- When you're unable to go any higher without causing pain, pause for a second or two before lowering back to your abdomen.
At first, you may need to do most of the work with the uninvolved arm. As the technique gets easier, however, try to do more and more of the lifting with the injured side.
Side-Lying External Rotation
A June 2016 study in BMC Musculoskeletal Disorders found that strengthening regimens that included this side-lying external rotation exercise were helpful in enhancing shoulder function and overall quality of life of people who sustained a rotator cuff tear.
- Lie on your side with your bottom arm supporting you and your top elbow bent at a 90-degree angle, with your upper arm along your side and your palm resting against your stomach.
- Move your shoulder blade down and back like you're trying to tuck it into your back pocket.
- Lift your palm up and away from your abdomen without allowing your elbow to leave the side of your body. Go as far as you can without pain.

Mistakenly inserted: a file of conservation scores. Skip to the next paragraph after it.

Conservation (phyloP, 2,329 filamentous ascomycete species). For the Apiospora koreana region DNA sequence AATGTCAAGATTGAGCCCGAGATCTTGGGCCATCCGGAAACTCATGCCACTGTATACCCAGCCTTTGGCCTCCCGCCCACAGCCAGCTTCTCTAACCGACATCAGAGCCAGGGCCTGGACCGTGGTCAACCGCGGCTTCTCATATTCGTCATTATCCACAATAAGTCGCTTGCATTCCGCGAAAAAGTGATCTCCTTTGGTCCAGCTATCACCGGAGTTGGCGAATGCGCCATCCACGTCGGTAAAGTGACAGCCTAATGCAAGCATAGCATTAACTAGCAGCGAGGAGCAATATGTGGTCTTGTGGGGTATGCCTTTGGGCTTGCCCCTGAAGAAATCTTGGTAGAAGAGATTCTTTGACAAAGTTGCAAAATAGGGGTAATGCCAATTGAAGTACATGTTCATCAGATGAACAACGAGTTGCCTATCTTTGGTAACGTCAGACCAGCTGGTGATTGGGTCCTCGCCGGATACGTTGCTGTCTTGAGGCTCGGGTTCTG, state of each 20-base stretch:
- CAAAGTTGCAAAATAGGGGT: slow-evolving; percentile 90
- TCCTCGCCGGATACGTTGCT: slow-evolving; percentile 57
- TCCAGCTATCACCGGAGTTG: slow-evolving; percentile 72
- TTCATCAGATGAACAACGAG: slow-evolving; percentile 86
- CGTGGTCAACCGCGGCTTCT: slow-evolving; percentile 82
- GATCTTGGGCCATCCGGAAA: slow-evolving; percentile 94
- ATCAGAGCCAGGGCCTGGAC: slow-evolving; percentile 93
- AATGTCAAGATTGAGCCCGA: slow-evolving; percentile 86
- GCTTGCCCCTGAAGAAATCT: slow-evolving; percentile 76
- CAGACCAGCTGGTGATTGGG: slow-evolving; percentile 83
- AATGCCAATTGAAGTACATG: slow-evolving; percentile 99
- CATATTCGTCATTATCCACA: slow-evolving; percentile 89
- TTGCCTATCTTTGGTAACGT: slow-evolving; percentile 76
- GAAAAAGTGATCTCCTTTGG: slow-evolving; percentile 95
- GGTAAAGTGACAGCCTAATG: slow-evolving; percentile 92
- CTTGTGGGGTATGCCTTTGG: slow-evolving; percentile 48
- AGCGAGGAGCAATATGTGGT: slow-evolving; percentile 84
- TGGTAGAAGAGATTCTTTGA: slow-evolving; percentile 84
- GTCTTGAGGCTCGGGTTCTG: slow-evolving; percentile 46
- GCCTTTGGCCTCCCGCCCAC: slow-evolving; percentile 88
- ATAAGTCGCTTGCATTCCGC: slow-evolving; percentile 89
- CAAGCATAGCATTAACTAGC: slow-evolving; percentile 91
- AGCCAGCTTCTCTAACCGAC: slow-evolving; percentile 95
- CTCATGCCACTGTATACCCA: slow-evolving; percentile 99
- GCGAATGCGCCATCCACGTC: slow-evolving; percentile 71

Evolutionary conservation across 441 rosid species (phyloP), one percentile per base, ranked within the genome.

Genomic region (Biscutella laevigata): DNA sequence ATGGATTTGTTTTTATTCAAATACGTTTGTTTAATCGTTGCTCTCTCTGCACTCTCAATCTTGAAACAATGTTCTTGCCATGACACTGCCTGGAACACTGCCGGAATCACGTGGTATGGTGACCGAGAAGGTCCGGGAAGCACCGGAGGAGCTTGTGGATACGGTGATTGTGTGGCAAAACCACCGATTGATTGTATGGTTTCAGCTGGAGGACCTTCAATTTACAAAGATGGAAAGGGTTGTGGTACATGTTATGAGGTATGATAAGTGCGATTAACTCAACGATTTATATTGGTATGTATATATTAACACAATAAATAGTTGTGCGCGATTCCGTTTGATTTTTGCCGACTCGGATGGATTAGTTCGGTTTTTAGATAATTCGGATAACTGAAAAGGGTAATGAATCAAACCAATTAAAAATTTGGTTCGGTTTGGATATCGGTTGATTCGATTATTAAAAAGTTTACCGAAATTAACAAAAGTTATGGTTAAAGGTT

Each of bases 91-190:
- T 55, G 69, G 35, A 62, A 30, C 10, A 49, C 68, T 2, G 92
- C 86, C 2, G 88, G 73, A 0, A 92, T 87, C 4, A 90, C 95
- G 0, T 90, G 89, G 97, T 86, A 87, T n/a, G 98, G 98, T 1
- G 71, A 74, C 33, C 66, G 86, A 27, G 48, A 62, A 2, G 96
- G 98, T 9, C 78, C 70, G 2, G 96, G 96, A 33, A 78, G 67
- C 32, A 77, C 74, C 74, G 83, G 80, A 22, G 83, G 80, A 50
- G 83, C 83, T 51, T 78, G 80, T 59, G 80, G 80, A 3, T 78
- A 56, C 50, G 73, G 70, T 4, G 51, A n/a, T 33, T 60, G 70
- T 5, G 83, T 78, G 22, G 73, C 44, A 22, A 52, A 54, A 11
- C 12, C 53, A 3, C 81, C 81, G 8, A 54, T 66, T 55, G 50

- After holding this position for a second or two, slowly return to the initial position.
- Stand facing a wall with the hand of your injured arm against it and a towel under your palm to decrease the friction.
- Raise your arm and push the towel up the wall with a moderate amount of force.
- Go as high as you can without causing pain or shrugging your shoulder and hold the position for five seconds.
- Slide your palm back down the wall without losing your pressure against the towel.